Monday, March 05, 2007
Too much of a good thingOk, here's the deal. I like having a child's parents at the bedside. It's fantastic. It's the way things should be, with the parents providing care, reassurance, and valuable "insider information" on my patient.
Sometimes, though, you just need the room to yourself. (The following is heavily paraphrased.)
"So, what's that you're giving her now?"
"Nothing new, the dopamine infusion is about to run out so I'm swapping in a new one. You'll see her blood pressure go up for a bit, but it'll soon settle."
"Oh, right. Has she had a suction at all?"
"Not on my shift."
"Did she hoik?"
"Hoik, you know, like cough? Or was it all in the tube?"
(Struggling to keep up) "Uh, her last suction was before my shift, so I really couldn't say."
"Ah, ok." Brief pause. "What's that she's getting now?"
"This is one of her antibiotics." I check the clock. 0120 hrs. Please, please, go to sleep. Your child is sedated. She won't wake up unless... you start... to rub her feet and talk to her in a loud voice...
"So that's one of the ones to put her to sleep?"
"Yes, we don't really want her to wake up just yet, she needs to be relaxed."
Parent gets out own thermometer to check temperature. "Do you use these? These are good."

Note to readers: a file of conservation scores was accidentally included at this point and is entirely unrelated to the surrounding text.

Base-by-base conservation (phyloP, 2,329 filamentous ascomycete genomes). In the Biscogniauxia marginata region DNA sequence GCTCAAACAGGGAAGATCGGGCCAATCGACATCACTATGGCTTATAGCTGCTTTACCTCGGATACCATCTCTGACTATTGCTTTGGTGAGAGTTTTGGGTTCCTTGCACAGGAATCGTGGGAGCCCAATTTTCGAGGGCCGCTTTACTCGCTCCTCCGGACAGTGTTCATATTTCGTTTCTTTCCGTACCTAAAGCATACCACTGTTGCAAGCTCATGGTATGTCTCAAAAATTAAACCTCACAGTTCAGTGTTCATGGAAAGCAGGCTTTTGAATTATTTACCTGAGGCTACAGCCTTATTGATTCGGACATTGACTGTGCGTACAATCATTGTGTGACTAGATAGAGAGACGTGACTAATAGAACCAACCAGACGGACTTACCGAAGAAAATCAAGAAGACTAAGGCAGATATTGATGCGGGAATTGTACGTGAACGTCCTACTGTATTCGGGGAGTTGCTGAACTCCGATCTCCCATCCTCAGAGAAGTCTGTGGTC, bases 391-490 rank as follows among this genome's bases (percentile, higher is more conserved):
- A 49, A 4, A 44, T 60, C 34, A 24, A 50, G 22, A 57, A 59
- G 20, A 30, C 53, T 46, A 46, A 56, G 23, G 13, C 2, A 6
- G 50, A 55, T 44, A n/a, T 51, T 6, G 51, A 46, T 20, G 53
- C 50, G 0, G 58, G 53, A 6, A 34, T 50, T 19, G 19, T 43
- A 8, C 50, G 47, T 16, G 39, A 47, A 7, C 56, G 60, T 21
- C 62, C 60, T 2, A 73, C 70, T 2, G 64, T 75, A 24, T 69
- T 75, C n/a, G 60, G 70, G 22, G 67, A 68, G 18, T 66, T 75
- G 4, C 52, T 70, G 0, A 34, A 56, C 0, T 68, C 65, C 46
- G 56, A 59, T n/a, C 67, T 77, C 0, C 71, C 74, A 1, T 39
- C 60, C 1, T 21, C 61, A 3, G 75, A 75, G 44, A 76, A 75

"Uh, we have some other kind." I am willing you to go to sleep. You are getting sleeepy. Sleeeeeepy...
Pointing to the monitor, where the respiratory rate has fallen slightly. "Where do you want the respiratory, boss?"
Boss? "Don't worry too much about the numbers on the screen. It's normal to pause a bit when you breathe, especially when you're in a deep sleep. You and I probably do too. If she stops for too long, the ventilator will kick in."
"Right, right. So what's that she's getting now?"
Poison. I'm giving her poison, IV stat. "This is another antibiotic. I'm just adding it into the line in a different place."
And on, and on. Don't get me wrong, I'll answer questions with the best of 'em. However, some parents feel obliged to do the heroic guardian bit and stay up all night, completely exhausting themselves and adding to their family's already significant stress levels.
Plus, on night shift the bedside nurse's patience is less abundant.
Posted by PaedsRN at 4:37 AM